The Million-Dollar Marriage
by Eva Rutland
(Harl. Romance #3518, $3.50, PG) ISBN 0-373-03518-7
I "discovered" Eva Rutland two years ago in an anthology called Sisters. Her novella, "Guess What's Cooking," was the third in a collection of romances by three African-American authors that dealt with love and kinship between sisters particularly in the face of their relationships with men. (Sandra Kitt and Anita Richmond Bunkley are the other authors.) "Guess Who's Cooking," was a cute story about a matchmaking kid sister's attempts to steer her older sister toward the right guy.

I enjoyed the story and was interested in learning what else Rutland had written. I discovered that Eva Rutland is a prolific author who has written nearly 20 Regency and series romances for Harlequin.

The Million-Dollar Marriage is the last story of a three-part series that began in January 1997 with Marriage Bait. The Wedding Trap, a marriage-of-convenience story released in January of this year, introduced Melody Sands. The Million-Dollar Marriage is Melody's story.

Melody is an heiress whose last foray into love and romance ended badly. She fell in love with Dirk Johanson, a ski instructor and Viking god look-alike. Not even the threat of disinheritance could deter Melody from marrying Dirk. Reality set in, before the wedding, when she learned Dirk had betrayed her for $50,000 pieces of her father's silver and moved to a resort in Switzerland with a......hat check girl. More than losing Dirk, Melody mourned the loss of faith in her fellow man.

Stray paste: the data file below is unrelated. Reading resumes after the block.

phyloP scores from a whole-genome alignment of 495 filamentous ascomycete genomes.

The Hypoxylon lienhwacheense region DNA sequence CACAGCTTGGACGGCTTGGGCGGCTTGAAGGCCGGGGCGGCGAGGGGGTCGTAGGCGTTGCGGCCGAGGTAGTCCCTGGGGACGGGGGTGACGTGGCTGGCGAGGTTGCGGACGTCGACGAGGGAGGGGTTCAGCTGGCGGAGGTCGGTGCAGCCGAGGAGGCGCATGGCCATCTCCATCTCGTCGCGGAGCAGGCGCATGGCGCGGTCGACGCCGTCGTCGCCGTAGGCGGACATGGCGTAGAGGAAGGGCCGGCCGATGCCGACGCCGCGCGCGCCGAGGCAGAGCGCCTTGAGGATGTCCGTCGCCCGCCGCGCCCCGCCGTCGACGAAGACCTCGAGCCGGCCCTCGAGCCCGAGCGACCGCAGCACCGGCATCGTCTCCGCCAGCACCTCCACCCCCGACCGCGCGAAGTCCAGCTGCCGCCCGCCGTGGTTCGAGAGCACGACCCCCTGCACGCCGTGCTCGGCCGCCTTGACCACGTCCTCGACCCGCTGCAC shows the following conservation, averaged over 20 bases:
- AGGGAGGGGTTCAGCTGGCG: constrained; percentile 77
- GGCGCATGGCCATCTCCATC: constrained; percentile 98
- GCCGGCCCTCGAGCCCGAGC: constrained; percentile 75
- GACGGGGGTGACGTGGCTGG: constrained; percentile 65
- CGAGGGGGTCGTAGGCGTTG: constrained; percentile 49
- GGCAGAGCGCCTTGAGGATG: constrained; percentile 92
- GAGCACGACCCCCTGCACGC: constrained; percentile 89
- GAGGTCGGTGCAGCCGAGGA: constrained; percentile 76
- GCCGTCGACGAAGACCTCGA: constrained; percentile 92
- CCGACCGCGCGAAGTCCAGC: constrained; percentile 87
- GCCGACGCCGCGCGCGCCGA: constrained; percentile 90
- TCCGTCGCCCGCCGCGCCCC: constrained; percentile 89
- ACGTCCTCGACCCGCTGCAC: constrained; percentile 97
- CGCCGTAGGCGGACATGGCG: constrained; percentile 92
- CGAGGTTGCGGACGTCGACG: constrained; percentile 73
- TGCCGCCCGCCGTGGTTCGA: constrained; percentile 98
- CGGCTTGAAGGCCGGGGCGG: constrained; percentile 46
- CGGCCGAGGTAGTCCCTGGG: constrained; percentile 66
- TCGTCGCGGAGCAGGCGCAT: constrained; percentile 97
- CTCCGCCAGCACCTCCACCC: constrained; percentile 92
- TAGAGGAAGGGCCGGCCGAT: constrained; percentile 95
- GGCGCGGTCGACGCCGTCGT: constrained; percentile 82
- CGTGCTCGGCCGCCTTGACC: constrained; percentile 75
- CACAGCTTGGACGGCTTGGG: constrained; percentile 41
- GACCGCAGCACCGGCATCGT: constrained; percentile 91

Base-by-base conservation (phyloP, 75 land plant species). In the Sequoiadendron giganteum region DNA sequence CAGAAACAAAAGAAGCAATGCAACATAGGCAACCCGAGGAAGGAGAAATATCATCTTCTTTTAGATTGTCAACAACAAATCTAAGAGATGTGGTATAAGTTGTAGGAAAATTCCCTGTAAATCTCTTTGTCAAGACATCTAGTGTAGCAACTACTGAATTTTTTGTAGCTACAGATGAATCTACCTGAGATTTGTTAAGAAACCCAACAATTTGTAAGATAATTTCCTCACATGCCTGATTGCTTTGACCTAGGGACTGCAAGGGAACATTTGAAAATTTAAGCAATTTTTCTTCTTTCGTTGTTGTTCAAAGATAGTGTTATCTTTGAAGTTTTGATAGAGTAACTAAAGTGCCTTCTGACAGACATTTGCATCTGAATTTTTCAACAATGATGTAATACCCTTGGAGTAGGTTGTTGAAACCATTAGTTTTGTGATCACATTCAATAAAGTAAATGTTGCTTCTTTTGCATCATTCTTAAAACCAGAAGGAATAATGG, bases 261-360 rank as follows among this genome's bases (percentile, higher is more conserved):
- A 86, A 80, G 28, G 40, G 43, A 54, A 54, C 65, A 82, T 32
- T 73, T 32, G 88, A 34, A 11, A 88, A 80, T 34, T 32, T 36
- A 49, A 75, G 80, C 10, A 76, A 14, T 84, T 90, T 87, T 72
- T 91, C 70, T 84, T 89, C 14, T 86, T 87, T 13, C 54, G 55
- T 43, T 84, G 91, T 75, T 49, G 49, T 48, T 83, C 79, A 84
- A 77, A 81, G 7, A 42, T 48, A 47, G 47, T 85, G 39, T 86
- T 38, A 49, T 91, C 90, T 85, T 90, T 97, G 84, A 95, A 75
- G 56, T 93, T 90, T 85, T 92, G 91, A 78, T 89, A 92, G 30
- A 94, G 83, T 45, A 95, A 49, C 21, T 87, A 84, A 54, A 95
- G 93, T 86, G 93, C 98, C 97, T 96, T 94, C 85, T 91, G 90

Melody has returned to her father's home, doing "this and that," when she meets Tony Costello. Tony's a handsome, down-to-earth guy who is doing some part-time landscaping work because the Sands' gardener has been sidelined by seasonal arthritis. When the cook sends Melody outside to take Tony some hot coffee, Melody borrows the cook's ratty jacket to protect herself from the chilly weather. Tony assumes she's part of the household staff and Melody thrilled finally to be taken as a "normal" person never corrects Tony's misunderstanding. She agrees to have dinner with him.

Tony thinks he's found the working-class angel of his dreams and pursues her relentlessly. (Well, as relentlessly as a man who is working odd jobs, going to school, beginning a business and doing landscaping favors and barters for family members can!) They find time to fall in love.

After a whirlwind courtship, Tony proposes and Melody readily accepts. There is a 24-hour waiting period, enough time for an alert reporter to notice Melody's name on the marriage license application list and resurrect her past. Right after the "I do's" are said, a penny-ante misunderstanding becomes a $30 million misunderstanding. Cameras are rolling when Tony is asked: "Mr. Costello, how does it feel to be married to an heiress"?

Of course, Tony's the strong, proud, independent type. He's more than a little miffed. Melody promises that they'll live within his means. It reminds you of the old "Bewitched" television series when Darren made Samantha promise not to use her witchcraft. You figure sooner or later there's going to be a slip-up.

I liked The Million Dollar Marriage. It was a nice story about two nice people who really loved each other. Despite a well-worn storyline, there were a few surprises.

Melody is a strong, feisty heroine who comes into her own. Her gradual metamorphosis from cactus flower to hot-house rose is a joy to watch. I, like several secondary characters, thought Tony was a bit anal about the money.

And, as much as I liked the lead characters, it was the secondary cast that really made this story work for me. The Costello women are not pushovers! Without the strong secondary characters, the story would have been palatable, but their presence gave the book much needed seasoning without overpowering the plot.

The difference between this book and the others like it is Rutland's extension of the plot. The happily ever after doesn't automatically come at the wedding. That's where the trouble begins. Melody and Tony have to work harder at their relationship. As a result, the reader gets to know a little bit more about them. We learn who they are and what they're made of. For me, it was the difference between a three-heart and a four-heart read.

--Gwendolyn Osborne

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